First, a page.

(7) Present a logic model informed by research or evaluation findings that demonstrates a rationale (as defined in this notice) explaining how the project is likely to improve or achieve relevant and expected outcomes. This logic model must align with the FY 2019 CC Logic Model, communicate how the project will achieve its expected outcomes (short-term, mid-term, and long-term) and provide a framework for both the formative and summative evaluations of the project consistent with the applicant's evaluation plan. Include a description of underlying concepts, assumptions, expectations, beliefs, and theories, as well as the relationships and linkages among these variables, and any empirical support for this framework.

(8) Include an assurance that, if awarded a grant, the applicant will assist the Department with the transfer of pertinent resources and products, and maintain the continuity of services to States during the transition to this new award period, as appropriate, including by working with the FY 2012 Comprehensive Center on Building State Capacity and Productivity to migrate products, resources, and other relevant project information to the National Center's Comprehensive Center network website.

Regional Centers:

In addition to meeting the Application Requirements for all Centers, a Regional Center applicant must—

(1) Describe the proposed approach to intensive capacity-building services, including identification of intended recipients and alignment of proposed capacity-building services to meet client needs. The applicant must also describe how it intends to measure the readiness of clients and recipients to work with the applicant; measure client and recipient capacity across the four capacity-building dimensions, including available resources; and measure the ability of the client and recipients to build capacity at the local level.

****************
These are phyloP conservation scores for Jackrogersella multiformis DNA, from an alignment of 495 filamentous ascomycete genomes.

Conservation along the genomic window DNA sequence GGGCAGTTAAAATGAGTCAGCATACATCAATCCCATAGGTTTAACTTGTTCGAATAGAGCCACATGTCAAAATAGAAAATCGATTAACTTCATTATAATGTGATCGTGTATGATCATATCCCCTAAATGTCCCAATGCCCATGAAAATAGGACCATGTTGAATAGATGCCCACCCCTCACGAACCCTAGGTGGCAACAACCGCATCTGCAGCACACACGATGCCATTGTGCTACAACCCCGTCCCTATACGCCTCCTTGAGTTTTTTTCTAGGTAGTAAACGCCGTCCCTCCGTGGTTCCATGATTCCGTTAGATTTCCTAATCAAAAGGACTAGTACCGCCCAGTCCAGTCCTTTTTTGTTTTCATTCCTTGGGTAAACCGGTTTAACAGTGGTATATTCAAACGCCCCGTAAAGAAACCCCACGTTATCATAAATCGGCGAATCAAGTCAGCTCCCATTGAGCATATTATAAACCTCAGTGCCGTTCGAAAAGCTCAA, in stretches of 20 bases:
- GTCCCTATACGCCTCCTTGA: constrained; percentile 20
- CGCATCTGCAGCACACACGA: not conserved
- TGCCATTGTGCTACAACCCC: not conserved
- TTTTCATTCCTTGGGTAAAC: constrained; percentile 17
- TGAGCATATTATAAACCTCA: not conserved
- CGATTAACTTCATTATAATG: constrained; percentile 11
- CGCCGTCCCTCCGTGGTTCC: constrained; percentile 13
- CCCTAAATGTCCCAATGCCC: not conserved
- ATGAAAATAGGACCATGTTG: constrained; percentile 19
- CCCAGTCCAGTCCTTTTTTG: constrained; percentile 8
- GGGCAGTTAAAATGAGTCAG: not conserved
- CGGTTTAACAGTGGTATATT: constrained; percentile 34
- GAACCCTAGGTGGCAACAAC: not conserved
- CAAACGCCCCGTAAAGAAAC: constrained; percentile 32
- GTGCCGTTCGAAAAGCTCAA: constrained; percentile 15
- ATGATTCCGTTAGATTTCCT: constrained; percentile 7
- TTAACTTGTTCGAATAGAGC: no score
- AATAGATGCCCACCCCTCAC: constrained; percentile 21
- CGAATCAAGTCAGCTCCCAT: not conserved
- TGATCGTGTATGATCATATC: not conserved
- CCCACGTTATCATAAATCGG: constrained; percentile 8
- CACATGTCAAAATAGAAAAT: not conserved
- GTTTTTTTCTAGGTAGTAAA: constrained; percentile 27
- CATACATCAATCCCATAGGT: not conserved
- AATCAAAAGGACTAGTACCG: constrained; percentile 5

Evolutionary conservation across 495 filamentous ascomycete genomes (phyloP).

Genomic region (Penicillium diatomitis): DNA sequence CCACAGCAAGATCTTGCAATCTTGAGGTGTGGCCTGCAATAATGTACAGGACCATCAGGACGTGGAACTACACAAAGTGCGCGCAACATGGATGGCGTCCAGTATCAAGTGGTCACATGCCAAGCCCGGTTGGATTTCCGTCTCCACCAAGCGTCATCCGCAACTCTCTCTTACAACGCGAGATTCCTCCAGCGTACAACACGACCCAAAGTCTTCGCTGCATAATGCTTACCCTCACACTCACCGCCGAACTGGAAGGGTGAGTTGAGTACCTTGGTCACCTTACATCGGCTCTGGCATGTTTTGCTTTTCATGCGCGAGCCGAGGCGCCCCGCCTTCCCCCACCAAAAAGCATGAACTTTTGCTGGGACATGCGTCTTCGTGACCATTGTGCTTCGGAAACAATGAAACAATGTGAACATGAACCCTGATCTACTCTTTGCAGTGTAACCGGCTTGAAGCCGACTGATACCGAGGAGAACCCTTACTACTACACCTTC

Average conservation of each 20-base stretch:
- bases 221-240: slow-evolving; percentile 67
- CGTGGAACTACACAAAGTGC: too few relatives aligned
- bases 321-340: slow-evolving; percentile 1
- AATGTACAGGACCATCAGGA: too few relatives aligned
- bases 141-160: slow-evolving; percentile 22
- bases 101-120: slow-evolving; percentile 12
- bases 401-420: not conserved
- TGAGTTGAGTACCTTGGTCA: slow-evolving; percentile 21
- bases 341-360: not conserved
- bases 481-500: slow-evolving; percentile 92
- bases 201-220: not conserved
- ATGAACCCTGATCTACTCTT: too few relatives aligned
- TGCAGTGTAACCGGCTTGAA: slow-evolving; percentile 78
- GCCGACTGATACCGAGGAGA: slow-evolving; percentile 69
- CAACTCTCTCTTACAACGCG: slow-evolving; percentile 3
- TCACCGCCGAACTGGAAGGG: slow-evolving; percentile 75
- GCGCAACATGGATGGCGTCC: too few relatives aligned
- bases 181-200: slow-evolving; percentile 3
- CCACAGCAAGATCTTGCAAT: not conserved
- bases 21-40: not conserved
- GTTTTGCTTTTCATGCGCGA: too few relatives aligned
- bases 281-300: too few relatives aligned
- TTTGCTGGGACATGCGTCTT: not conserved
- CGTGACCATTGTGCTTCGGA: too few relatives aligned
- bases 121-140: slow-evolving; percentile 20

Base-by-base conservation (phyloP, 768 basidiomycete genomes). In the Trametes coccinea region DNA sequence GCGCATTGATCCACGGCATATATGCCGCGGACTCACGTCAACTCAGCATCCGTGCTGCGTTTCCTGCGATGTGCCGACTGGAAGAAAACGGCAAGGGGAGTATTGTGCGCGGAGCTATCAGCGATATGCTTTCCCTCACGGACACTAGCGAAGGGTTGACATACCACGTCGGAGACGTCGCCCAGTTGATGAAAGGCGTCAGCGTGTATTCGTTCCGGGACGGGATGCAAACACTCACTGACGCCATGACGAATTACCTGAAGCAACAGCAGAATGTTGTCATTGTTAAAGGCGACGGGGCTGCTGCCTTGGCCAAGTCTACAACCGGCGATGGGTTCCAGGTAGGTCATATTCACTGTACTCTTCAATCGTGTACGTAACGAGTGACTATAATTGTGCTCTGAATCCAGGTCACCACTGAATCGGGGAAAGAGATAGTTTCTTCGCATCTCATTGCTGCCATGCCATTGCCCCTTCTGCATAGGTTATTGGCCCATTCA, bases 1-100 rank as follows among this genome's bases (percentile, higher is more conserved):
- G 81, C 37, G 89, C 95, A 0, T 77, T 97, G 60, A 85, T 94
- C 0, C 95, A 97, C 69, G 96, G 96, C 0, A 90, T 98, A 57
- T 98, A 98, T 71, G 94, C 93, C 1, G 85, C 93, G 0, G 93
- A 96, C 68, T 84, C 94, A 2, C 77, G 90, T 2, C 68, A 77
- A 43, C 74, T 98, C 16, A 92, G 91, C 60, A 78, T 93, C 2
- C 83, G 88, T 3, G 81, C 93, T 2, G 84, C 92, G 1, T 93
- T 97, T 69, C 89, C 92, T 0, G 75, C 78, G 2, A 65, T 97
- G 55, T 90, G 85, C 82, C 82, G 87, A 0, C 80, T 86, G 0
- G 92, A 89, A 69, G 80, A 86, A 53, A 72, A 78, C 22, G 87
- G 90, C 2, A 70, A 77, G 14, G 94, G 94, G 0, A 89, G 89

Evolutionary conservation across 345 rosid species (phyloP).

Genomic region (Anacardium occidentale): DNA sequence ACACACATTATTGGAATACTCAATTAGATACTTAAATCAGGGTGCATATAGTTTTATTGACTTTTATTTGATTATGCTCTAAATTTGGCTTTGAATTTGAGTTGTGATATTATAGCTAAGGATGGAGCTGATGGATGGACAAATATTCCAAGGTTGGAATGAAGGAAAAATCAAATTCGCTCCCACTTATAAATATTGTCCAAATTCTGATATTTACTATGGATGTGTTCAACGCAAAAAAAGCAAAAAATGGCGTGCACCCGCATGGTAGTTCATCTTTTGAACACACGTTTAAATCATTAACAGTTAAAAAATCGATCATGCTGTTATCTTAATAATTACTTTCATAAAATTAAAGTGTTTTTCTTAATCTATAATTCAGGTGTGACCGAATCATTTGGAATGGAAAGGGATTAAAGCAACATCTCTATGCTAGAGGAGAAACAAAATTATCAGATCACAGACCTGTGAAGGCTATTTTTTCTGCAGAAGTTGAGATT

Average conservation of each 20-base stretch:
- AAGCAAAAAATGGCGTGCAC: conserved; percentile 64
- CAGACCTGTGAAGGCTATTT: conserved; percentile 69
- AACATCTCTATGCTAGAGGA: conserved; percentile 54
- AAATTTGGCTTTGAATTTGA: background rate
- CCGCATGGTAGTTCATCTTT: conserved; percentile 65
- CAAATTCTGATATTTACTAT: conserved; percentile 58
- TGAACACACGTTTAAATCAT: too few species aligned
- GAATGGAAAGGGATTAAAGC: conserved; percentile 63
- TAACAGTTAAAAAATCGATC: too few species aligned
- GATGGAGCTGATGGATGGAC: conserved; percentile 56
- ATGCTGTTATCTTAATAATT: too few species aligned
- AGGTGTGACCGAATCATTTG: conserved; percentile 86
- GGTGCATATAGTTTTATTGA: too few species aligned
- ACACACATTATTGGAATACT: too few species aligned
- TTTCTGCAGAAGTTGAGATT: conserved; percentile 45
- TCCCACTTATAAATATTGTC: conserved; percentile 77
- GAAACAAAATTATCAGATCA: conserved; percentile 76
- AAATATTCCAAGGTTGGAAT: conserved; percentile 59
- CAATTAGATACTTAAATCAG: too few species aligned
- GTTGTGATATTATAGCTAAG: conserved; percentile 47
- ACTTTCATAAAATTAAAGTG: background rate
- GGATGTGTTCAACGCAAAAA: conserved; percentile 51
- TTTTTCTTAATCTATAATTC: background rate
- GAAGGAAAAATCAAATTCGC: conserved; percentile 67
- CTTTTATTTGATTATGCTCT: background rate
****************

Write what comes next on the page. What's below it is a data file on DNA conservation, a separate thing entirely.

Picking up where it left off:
National Center:

In addition to meeting the application requirements for all Centers, a National Center applicant must—

(1) Demonstrate expertise and experience in leading digital engagement strategies to attract and sustain involvement of education stakeholders, including, but not limited to: Implementing a robust web and social media presence, overseeing customer relations management, providing editorial support, and collecting and analyzing web analytics.

(2) Describe the intended recipients of and the proposed approach to targeted Start Printed Page 13274capacity-building services, including how the applicant intends to: Collaborate with Regional Centers to identify potential recipients and how many it has the capacity to reach; measure the readiness and capacity of potential recipients across the four dimensions of capacity-building services; and continuously engage potential recipients over the five-year period.

(3) Describe the intended recipients of and the proposed approach to universal capacity-building services, including how many recipients it plans to reach and how the applicant intends to: Measure the quality of the products and services developed to address common high-leverage problems; support recipients in the selection, implementation, and monitoring of evidence-based practices and interventions; and improve knowledge of emerging national education trends.